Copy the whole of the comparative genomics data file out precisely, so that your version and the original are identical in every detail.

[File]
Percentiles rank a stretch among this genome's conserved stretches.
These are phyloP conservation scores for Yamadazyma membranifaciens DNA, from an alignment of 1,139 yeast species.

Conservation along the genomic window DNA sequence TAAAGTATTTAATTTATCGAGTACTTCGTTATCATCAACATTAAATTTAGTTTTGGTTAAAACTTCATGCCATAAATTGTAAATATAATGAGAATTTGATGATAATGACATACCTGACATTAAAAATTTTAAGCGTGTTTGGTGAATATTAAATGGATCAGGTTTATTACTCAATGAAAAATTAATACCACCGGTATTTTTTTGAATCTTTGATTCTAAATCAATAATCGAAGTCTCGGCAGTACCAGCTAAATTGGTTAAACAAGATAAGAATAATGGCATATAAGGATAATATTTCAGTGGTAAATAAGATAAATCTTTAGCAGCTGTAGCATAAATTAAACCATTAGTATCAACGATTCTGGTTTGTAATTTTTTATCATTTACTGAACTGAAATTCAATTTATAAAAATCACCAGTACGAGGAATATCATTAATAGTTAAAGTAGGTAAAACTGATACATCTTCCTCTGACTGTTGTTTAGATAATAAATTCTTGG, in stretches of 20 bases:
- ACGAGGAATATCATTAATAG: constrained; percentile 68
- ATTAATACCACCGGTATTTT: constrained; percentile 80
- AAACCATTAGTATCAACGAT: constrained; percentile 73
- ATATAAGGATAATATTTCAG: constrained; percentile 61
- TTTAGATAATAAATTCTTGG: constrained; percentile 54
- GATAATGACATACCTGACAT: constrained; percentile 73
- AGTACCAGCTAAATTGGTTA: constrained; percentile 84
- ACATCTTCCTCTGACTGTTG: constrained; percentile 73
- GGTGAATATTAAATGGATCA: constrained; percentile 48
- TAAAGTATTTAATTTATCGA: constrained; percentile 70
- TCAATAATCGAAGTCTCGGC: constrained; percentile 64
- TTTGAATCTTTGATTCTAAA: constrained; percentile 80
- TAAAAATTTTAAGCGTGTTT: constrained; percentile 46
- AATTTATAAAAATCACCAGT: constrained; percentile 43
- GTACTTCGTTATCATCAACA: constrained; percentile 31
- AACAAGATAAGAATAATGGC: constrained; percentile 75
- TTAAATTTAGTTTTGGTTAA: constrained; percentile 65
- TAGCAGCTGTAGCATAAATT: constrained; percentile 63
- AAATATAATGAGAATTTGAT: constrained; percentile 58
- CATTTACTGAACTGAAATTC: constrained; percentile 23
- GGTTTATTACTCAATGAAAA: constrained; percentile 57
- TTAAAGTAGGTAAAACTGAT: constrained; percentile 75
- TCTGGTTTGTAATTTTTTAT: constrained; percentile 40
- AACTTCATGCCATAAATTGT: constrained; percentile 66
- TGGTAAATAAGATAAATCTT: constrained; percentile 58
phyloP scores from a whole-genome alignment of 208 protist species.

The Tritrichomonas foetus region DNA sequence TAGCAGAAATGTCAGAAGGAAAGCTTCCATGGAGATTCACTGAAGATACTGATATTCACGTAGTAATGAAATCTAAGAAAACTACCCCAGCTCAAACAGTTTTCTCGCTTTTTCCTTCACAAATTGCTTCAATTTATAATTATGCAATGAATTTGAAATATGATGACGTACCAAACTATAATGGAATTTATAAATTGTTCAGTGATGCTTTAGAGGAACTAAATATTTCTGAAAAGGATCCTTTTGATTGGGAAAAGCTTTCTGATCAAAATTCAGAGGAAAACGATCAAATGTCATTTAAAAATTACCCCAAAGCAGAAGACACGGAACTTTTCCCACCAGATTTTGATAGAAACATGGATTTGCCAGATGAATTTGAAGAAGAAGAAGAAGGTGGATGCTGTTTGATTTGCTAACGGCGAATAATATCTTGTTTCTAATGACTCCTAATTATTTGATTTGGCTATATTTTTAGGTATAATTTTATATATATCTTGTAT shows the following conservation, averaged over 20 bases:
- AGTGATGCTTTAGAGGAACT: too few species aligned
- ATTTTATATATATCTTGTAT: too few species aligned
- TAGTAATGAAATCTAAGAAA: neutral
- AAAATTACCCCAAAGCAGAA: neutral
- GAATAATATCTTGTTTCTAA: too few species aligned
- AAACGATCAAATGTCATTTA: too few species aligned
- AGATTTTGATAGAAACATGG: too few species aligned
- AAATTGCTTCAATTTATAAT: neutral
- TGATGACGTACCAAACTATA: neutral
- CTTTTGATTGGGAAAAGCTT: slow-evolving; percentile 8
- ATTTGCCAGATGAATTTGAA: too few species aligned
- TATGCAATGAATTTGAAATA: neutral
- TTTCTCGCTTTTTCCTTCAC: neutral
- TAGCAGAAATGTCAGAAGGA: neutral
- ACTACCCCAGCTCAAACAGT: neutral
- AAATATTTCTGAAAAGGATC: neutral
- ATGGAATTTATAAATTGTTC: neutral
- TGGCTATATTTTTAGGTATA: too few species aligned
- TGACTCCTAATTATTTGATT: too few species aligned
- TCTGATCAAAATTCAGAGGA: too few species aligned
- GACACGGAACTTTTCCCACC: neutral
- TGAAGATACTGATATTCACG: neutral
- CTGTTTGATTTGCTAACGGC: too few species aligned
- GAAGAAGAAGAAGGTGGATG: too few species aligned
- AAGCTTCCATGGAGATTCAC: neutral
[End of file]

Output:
Percentiles rank a stretch among this genome's conserved stretches.
These are phyloP conservation scores for Yamadazyma membranifaciens DNA, from an alignment of 1,139 yeast species.

Conservation along the genomic window DNA sequence TAAAGTATTTAATTTATCGAGTACTTCGTTATCATCAACATTAAATTTAGTTTTGGTTAAAACTTCATGCCATAAATTGTAAATATAATGAGAATTTGATGATAATGACATACCTGACATTAAAAATTTTAAGCGTGTTTGGTGAATATTAAATGGATCAGGTTTATTACTCAATGAAAAATTAATACCACCGGTATTTTTTTGAATCTTTGATTCTAAATCAATAATCGAAGTCTCGGCAGTACCAGCTAAATTGGTTAAACAAGATAAGAATAATGGCATATAAGGATAATATTTCAGTGGTAAATAAGATAAATCTTTAGCAGCTGTAGCATAAATTAAACCATTAGTATCAACGATTCTGGTTTGTAATTTTTTATCATTTACTGAACTGAAATTCAATTTATAAAAATCACCAGTACGAGGAATATCATTAATAGTTAAAGTAGGTAAAACTGATACATCTTCCTCTGACTGTTGTTTAGATAATAAATTCTTGG, in stretches of 20 bases:
- ACGAGGAATATCATTAATAG: constrained; percentile 68
- ATTAATACCACCGGTATTTT: constrained; percentile 80
- AAACCATTAGTATCAACGAT: constrained; percentile 73
- ATATAAGGATAATATTTCAG: constrained; percentile 61
- TTTAGATAATAAATTCTTGG: constrained; percentile 54
- GATAATGACATACCTGACAT: constrained; percentile 73
- AGTACCAGCTAAATTGGTTA: constrained; percentile 84
- ACATCTTCCTCTGACTGTTG: constrained; percentile 73
- GGTGAATATTAAATGGATCA: constrained; percentile 48
- TAAAGTATTTAATTTATCGA: constrained; percentile 70
- TCAATAATCGAAGTCTCGGC: constrained; percentile 64
- TTTGAATCTTTGATTCTAAA: constrained; percentile 80
- TAAAAATTTTAAGCGTGTTT: constrained; percentile 46
- AATTTATAAAAATCACCAGT: constrained; percentile 43
- GTACTTCGTTATCATCAACA: constrained; percentile 31
- AACAAGATAAGAATAATGGC: constrained; percentile 75
- TTAAATTTAGTTTTGGTTAA: constrained; percentile 65
- TAGCAGCTGTAGCATAAATT: constrained; percentile 63
- AAATATAATGAGAATTTGAT: constrained; percentile 58
- CATTTACTGAACTGAAATTC: constrained; percentile 23
- GGTTTATTACTCAATGAAAA: constrained; percentile 57
- TTAAAGTAGGTAAAACTGAT: constrained; percentile 75
- TCTGGTTTGTAATTTTTTAT: constrained; percentile 40
- AACTTCATGCCATAAATTGT: constrained; percentile 66
- TGGTAAATAAGATAAATCTT: constrained; percentile 58
phyloP scores from a whole-genome alignment of 208 protist species.

The Tritrichomonas foetus region DNA sequence TAGCAGAAATGTCAGAAGGAAAGCTTCCATGGAGATTCACTGAAGATACTGATATTCACGTAGTAATGAAATCTAAGAAAACTACCCCAGCTCAAACAGTTTTCTCGCTTTTTCCTTCACAAATTGCTTCAATTTATAATTATGCAATGAATTTGAAATATGATGACGTACCAAACTATAATGGAATTTATAAATTGTTCAGTGATGCTTTAGAGGAACTAAATATTTCTGAAAAGGATCCTTTTGATTGGGAAAAGCTTTCTGATCAAAATTCAGAGGAAAACGATCAAATGTCATTTAAAAATTACCCCAAAGCAGAAGACACGGAACTTTTCCCACCAGATTTTGATAGAAACATGGATTTGCCAGATGAATTTGAAGAAGAAGAAGAAGGTGGATGCTGTTTGATTTGCTAACGGCGAATAATATCTTGTTTCTAATGACTCCTAATTATTTGATTTGGCTATATTTTTAGGTATAATTTTATATATATCTTGTAT shows the following conservation, averaged over 20 bases:
- AGTGATGCTTTAGAGGAACT: too few species aligned
- ATTTTATATATATCTTGTAT: too few species aligned
- TAGTAATGAAATCTAAGAAA: neutral
- AAAATTACCCCAAAGCAGAA: neutral
- GAATAATATCTTGTTTCTAA: too few species aligned
- AAACGATCAAATGTCATTTA: too few species aligned
- AGATTTTGATAGAAACATGG: too few species aligned
- AAATTGCTTCAATTTATAAT: neutral
- TGATGACGTACCAAACTATA: neutral
- CTTTTGATTGGGAAAAGCTT: slow-evolving; percentile 8
- ATTTGCCAGATGAATTTGAA: too few species aligned
- TATGCAATGAATTTGAAATA: neutral
- TTTCTCGCTTTTTCCTTCAC: neutral
- TAGCAGAAATGTCAGAAGGA: neutral
- ACTACCCCAGCTCAAACAGT: neutral
- AAATATTTCTGAAAAGGATC: neutral
- ATGGAATTTATAAATTGTTC: neutral
- TGGCTATATTTTTAGGTATA: too few species aligned
- TGACTCCTAATTATTTGATT: too few species aligned
- TCTGATCAAAATTCAGAGGA: too few species aligned
- GACACGGAACTTTTCCCACC: neutral
- TGAAGATACTGATATTCACG: neutral
- CTGTTTGATTTGCTAACGGC: too few species aligned
- GAAGAAGAAGAAGGTGGATG: too few species aligned
- AAGCTTCCATGGAGATTCAC: neutral